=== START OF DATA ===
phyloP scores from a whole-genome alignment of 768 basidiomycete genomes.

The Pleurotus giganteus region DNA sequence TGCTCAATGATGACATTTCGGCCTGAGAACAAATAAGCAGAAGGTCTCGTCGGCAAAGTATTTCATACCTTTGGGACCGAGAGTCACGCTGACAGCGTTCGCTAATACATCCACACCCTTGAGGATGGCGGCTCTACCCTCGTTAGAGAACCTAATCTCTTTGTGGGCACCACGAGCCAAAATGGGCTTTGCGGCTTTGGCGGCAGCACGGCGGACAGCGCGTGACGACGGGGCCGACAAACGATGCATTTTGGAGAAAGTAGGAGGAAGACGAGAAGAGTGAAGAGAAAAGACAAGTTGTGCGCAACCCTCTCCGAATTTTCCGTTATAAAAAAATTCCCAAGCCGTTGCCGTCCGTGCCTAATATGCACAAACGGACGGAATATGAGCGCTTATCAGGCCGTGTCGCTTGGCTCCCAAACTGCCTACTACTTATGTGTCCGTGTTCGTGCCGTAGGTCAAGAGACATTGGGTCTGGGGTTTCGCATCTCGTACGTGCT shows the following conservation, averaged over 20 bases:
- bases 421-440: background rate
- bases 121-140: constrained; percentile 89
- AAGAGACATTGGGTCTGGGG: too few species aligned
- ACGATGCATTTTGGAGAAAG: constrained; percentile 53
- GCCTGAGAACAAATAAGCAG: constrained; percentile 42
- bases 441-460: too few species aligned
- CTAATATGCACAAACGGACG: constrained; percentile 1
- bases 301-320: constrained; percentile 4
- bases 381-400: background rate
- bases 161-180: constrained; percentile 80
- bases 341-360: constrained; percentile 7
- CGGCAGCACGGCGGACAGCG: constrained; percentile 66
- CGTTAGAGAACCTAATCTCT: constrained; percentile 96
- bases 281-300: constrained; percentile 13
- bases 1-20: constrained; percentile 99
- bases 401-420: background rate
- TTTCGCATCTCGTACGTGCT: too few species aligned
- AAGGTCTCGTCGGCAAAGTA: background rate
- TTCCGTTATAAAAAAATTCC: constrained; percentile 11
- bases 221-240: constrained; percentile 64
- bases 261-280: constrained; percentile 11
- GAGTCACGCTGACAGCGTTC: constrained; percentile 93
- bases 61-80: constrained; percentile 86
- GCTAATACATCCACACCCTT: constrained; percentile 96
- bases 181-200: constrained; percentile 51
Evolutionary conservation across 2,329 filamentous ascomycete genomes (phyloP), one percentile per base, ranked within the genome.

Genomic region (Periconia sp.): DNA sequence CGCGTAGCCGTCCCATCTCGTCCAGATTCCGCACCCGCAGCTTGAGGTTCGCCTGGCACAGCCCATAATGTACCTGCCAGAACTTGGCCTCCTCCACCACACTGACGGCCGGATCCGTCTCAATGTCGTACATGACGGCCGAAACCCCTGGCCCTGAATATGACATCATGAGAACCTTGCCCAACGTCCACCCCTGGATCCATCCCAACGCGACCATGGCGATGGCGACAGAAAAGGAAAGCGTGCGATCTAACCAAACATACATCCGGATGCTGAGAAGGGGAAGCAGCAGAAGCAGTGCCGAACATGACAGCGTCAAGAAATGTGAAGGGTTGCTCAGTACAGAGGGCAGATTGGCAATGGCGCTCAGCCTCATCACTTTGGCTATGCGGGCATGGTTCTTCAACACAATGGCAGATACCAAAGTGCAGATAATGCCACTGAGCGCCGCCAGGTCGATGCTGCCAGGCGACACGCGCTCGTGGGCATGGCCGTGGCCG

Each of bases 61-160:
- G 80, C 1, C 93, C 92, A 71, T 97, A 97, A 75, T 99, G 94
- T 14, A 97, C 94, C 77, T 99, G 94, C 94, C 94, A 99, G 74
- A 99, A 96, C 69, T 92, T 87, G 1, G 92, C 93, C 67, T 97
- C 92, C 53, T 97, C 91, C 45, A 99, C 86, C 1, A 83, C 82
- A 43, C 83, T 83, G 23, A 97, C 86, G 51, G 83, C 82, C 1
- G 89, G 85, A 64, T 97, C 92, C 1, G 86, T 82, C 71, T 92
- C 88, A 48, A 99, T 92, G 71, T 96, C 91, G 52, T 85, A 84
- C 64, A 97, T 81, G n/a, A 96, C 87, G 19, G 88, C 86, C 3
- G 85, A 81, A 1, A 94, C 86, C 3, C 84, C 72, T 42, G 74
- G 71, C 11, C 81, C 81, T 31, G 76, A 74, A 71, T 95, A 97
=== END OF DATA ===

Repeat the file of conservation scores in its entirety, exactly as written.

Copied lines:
phyloP scores from a whole-genome alignment of 768 basidiomycete genomes.

The Pleurotus giganteus region DNA sequence TGCTCAATGATGACATTTCGGCCTGAGAACAAATAAGCAGAAGGTCTCGTCGGCAAAGTATTTCATACCTTTGGGACCGAGAGTCACGCTGACAGCGTTCGCTAATACATCCACACCCTTGAGGATGGCGGCTCTACCCTCGTTAGAGAACCTAATCTCTTTGTGGGCACCACGAGCCAAAATGGGCTTTGCGGCTTTGGCGGCAGCACGGCGGACAGCGCGTGACGACGGGGCCGACAAACGATGCATTTTGGAGAAAGTAGGAGGAAGACGAGAAGAGTGAAGAGAAAAGACAAGTTGTGCGCAACCCTCTCCGAATTTTCCGTTATAAAAAAATTCCCAAGCCGTTGCCGTCCGTGCCTAATATGCACAAACGGACGGAATATGAGCGCTTATCAGGCCGTGTCGCTTGGCTCCCAAACTGCCTACTACTTATGTGTCCGTGTTCGTGCCGTAGGTCAAGAGACATTGGGTCTGGGGTTTCGCATCTCGTACGTGCT shows the following conservation, averaged over 20 bases:
- bases 421-440: background rate
- bases 121-140: constrained; percentile 89
- AAGAGACATTGGGTCTGGGG: too few species aligned
- ACGATGCATTTTGGAGAAAG: constrained; percentile 53
- GCCTGAGAACAAATAAGCAG: constrained; percentile 42
- bases 441-460: too few species aligned
- CTAATATGCACAAACGGACG: constrained; percentile 1
- bases 301-320: constrained; percentile 4
- bases 381-400: background rate
- bases 161-180: constrained; percentile 80
- bases 341-360: constrained; percentile 7
- CGGCAGCACGGCGGACAGCG: constrained; percentile 66
- CGTTAGAGAACCTAATCTCT: constrained; percentile 96
- bases 281-300: constrained; percentile 13
- bases 1-20: constrained; percentile 99
- bases 401-420: background rate
- TTTCGCATCTCGTACGTGCT: too few species aligned
- AAGGTCTCGTCGGCAAAGTA: background rate
- TTCCGTTATAAAAAAATTCC: constrained; percentile 11
- bases 221-240: constrained; percentile 64
- bases 261-280: constrained; percentile 11
- GAGTCACGCTGACAGCGTTC: constrained; percentile 93
- bases 61-80: constrained; percentile 86
- GCTAATACATCCACACCCTT: constrained; percentile 96
- bases 181-200: constrained; percentile 51
Evolutionary conservation across 2,329 filamentous ascomycete genomes (phyloP), one percentile per base, ranked within the genome.

Genomic region (Periconia sp.): DNA sequence CGCGTAGCCGTCCCATCTCGTCCAGATTCCGCACCCGCAGCTTGAGGTTCGCCTGGCACAGCCCATAATGTACCTGCCAGAACTTGGCCTCCTCCACCACACTGACGGCCGGATCCGTCTCAATGTCGTACATGACGGCCGAAACCCCTGGCCCTGAATATGACATCATGAGAACCTTGCCCAACGTCCACCCCTGGATCCATCCCAACGCGACCATGGCGATGGCGACAGAAAAGGAAAGCGTGCGATCTAACCAAACATACATCCGGATGCTGAGAAGGGGAAGCAGCAGAAGCAGTGCCGAACATGACAGCGTCAAGAAATGTGAAGGGTTGCTCAGTACAGAGGGCAGATTGGCAATGGCGCTCAGCCTCATCACTTTGGCTATGCGGGCATGGTTCTTCAACACAATGGCAGATACCAAAGTGCAGATAATGCCACTGAGCGCCGCCAGGTCGATGCTGCCAGGCGACACGCGCTCGTGGGCATGGCCGTGGCCG

Each of bases 61-160:
- G 80, C 1, C 93, C 92, A 71, T 97, A 97, A 75, T 99, G 94
- T 14, A 97, C 94, C 77, T 99, G 94, C 94, C 94, A 99, G 74
- A 99, A 96, C 69, T 92, T 87, G 1, G 92, C 93, C 67, T 97
- C 92, C 53, T 97, C 91, C 45, A 99, C 86, C 1, A 83, C 82
- A 43, C 83, T 83, G 23, A 97, C 86, G 51, G 83, C 82, C 1
- G 89, G 85, A 64, T 97, C 92, C 1, G 86, T 82, C 71, T 92
- C 88, A 48, A 99, T 92, G 71, T 96, C 91, G 52, T 85, A 84
- C 64, A 97, T 81, G n/a, A 96, C 87, G 19, G 88, C 86, C 3
- G 85, A 81, A 1, A 94, C 86, C 3, C 84, C 72, T 42, G 74
- G 71, C 11, C 81, C 81, T 31, G 76, A 74, A 71, T 95, A 97